By Kaitlin Steinberg
By Minh T Truong
By Molly Dunn
By Brooke Viggiano
By Kaitlin Steinberg
By Molly Dunn
By Molly Dunn
By Eating Our Words
"This is the Rick's of the Houston food world," declared my friend as she scanned the wide-open limestone spaces of Rancho Tejas on a recent noon. Everywhere in this swank new Post Oak meat palace were guys, guys and more guys: clad in white dress shirts, yammering into cellular phones, addressing plates full of big food in manly shades of brown and white. On-stage, instead of the lean flanks of topless dancers, a humongous haunch of beef twirled invitingly on its skewer in the glassed-in kitchen.
Among all this Texas manliness, however, were things the female of the species could love. Flaky, vividly garnished blue crab nachos that spoke convincingly of the Gulf of Mexico -- and of owner Pat McCarley's years at the right hand of Jim Goode, that inspired synthesizer of Texas culinary genres. Gloriously tart green beans flavored with soulful bacon and onion. A thinnish, creamy oyster stew blessed with tiny poached bivalves and savory scallion. Better-than-classic tortilla soup based on a heady onion broth, crackly tortilla ribbons and plenty of vegetables. A lofty, near-ecclesiastical room hung with shapely brass lanterns. A rustic porch more conducive to counting hummingbirds in Dripping Springs than cars at San Felipe and the Loop.
It is a measure of the hotness of the Post Oak/San Felipe axis that McCarley shoehorned his restaurant onto a grassy verge of the 3D International building that bears more resemblance to a leftover strip of lawn than a piece of real estate. Its access is tricky. Its parking is less than ideal. But the crowds have grown steadily from day one, drawn by the handsome good looks of the place, the comfortable familiarity of its regional Texas menu, the expansive portions and the less-than-scary prices. The food, a joint project of McCarley and chef Jerry Cox (who ran the Quilted Toque kitchen for Monica Pope), may still be unsettled, and the beef-game-enchiladas-seafood repertoire in need of tinkering, but already there are enough high points to win friends and influence Galleria expense accounts.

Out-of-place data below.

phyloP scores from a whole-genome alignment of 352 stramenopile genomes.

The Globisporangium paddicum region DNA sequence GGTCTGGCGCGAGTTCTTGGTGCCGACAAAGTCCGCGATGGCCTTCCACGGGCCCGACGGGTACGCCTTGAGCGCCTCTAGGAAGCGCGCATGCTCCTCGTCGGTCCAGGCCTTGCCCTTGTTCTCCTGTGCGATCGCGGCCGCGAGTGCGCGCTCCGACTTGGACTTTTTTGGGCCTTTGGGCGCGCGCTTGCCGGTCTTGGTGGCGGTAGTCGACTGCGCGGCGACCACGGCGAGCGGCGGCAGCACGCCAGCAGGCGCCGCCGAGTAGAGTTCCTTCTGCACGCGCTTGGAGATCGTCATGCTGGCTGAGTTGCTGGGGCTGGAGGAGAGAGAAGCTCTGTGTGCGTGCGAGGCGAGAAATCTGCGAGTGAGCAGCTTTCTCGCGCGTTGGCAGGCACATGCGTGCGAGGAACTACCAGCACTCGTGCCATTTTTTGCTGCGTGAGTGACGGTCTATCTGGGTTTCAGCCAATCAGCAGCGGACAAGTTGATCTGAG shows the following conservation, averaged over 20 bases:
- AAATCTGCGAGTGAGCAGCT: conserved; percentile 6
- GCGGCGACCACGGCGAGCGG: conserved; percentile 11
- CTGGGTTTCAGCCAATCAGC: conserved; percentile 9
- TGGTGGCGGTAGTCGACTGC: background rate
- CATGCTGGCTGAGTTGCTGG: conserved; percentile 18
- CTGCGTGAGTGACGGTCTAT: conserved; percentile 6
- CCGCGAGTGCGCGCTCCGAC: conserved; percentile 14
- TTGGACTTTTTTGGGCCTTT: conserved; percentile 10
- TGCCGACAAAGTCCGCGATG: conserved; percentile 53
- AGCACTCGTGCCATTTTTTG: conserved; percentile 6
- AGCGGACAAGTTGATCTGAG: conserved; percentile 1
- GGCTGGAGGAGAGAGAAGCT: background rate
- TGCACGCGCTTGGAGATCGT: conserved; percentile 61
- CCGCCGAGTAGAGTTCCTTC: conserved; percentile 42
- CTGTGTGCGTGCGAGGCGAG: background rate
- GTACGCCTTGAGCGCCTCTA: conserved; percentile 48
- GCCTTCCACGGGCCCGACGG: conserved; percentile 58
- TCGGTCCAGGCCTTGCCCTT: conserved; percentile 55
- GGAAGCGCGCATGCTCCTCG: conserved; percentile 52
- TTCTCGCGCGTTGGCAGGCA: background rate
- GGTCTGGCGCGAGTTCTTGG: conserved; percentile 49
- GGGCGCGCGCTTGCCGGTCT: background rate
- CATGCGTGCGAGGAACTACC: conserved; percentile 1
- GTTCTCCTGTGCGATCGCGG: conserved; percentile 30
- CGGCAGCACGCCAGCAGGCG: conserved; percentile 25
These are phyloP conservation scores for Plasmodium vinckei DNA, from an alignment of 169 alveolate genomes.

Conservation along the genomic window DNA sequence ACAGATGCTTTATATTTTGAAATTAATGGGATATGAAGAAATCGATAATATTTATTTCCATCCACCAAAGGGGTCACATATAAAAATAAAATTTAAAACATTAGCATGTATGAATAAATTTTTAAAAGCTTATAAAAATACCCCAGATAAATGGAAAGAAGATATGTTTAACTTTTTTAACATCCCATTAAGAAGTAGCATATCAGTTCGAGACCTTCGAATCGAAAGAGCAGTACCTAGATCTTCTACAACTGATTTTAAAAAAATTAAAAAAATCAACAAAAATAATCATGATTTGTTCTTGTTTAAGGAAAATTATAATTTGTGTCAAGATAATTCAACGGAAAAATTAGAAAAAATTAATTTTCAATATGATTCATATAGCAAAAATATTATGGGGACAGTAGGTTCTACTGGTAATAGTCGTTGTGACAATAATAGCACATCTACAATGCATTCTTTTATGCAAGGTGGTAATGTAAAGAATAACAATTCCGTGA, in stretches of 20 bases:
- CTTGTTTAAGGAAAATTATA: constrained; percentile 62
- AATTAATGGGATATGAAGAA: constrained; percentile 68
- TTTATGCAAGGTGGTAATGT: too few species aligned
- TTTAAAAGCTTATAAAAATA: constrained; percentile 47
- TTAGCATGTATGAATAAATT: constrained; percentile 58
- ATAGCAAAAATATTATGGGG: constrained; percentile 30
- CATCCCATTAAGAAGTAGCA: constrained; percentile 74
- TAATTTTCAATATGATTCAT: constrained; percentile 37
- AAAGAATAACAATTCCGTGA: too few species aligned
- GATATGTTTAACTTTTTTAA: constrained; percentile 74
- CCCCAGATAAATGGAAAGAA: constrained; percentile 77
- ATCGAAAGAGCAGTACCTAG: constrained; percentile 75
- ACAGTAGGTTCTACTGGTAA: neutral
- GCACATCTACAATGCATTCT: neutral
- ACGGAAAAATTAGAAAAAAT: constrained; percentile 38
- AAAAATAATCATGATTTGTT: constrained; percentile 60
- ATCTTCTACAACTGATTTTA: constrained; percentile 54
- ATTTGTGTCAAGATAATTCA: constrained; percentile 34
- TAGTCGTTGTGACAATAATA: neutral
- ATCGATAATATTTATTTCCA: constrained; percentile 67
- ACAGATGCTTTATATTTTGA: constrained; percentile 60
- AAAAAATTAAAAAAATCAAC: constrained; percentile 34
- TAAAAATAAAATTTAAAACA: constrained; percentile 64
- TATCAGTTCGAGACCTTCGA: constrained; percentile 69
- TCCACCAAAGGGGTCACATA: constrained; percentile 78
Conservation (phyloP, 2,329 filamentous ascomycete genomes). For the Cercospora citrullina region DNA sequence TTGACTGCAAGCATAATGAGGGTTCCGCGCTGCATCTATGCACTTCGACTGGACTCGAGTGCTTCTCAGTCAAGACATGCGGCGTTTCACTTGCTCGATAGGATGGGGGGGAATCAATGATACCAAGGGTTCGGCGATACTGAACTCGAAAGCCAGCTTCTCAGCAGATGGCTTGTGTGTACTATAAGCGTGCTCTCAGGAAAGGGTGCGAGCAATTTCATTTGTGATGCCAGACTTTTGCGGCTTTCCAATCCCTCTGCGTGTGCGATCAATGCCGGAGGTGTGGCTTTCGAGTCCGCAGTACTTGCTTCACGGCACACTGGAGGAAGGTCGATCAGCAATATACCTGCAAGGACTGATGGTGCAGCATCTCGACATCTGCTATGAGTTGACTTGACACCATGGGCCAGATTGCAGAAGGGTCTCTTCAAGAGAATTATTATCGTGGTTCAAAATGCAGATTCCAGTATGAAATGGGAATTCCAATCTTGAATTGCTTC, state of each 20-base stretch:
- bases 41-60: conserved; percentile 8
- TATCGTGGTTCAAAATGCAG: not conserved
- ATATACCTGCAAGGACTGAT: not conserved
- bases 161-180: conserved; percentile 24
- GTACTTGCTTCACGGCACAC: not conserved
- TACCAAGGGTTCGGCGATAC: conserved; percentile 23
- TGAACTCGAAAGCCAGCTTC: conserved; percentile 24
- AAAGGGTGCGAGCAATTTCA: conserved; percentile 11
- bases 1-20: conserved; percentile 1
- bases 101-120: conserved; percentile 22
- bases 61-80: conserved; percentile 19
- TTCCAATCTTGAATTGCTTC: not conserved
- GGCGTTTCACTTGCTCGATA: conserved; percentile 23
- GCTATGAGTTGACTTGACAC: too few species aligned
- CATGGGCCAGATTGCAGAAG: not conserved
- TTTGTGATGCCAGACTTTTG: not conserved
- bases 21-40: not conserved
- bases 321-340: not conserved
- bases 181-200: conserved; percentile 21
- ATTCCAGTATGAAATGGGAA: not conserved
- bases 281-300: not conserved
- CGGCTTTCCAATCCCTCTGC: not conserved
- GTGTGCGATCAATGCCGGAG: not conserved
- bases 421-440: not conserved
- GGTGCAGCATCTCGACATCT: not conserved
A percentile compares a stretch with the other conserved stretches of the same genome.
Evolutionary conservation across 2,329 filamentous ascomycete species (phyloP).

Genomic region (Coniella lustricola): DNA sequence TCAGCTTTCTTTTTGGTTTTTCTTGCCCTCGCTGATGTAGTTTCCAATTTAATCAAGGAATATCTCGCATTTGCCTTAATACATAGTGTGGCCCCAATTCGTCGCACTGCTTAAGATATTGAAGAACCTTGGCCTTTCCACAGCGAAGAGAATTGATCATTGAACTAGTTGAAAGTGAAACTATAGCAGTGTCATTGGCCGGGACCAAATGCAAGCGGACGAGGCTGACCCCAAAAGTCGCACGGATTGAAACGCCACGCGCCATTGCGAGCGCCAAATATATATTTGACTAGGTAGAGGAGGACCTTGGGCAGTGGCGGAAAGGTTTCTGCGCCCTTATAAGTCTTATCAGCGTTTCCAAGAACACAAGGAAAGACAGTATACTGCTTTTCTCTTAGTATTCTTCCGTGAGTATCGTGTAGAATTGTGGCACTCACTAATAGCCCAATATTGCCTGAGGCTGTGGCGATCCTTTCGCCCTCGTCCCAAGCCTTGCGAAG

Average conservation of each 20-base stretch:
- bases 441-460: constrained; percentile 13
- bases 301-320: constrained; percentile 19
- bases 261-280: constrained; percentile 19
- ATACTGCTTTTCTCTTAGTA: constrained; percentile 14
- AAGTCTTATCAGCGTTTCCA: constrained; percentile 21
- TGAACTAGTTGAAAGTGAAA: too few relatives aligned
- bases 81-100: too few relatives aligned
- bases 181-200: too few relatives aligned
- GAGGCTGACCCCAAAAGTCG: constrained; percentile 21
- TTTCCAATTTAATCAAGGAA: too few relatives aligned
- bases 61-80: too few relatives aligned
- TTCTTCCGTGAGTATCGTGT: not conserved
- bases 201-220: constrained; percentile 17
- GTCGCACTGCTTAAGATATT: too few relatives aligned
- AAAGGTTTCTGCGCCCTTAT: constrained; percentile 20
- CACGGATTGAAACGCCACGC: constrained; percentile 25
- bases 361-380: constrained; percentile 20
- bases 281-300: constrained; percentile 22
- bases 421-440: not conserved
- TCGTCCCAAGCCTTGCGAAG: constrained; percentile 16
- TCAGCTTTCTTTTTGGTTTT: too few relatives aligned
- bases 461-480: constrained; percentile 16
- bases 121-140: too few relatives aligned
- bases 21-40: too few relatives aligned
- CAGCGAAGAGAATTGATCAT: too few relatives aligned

Take the habit-forming Rancho Tejas breadbasket. Or pastel ceramic breadbowl, to be exact: beneath a white napkin hide crusty white-cornmeal sticks, yellow wedges of jalapeno cornbread and slices of home-style bread swirled with pecans. Faintly sweet honey butter works surprisingly well with these baked goods, since the breads themselves are blessedly unsugared. You can observe them in progress to the left of the entranceway, where resident bakers scrape kernels from ears of freshly roasted corn and haul cast-iron cornstick pans from the ovens. It is an encouraging sight.
So is a Frisbee-sized stuffed flounder -- a superbly fat-flaked specimen brimming with a crumbly crab-and-shrimp dressing lightened by corn and peppers, the whole dish booted clear over the top by a nutty pecan butter. Real neo-Gulf Coast stuff, rich as hell and unrepentant about it. It's even richer (and more delicious) in the company of a double-baked potato that is a prime example of Great American Goop: a guilt-inducing ooze of sharp Cheddar, sour cream, scallion and black pepper all chopped together with the potato meat, so that the texture is interestingly lumpy. "Yum" is the word that leaps to mind.
Such excesses call for astringent relief in the form of the restaurant's vinegary green beans, countrified wonders that ought to be served routinely instead of only on occasion. They bring a much-needed leavening to Rancho Tejas' sturdy brown fare. The dun-colored mushroom caps that passed for the day's vegetable on another occasion only added to the monochromatic drabness. Please, guys! Even Texans cannot live by meat and starch alone.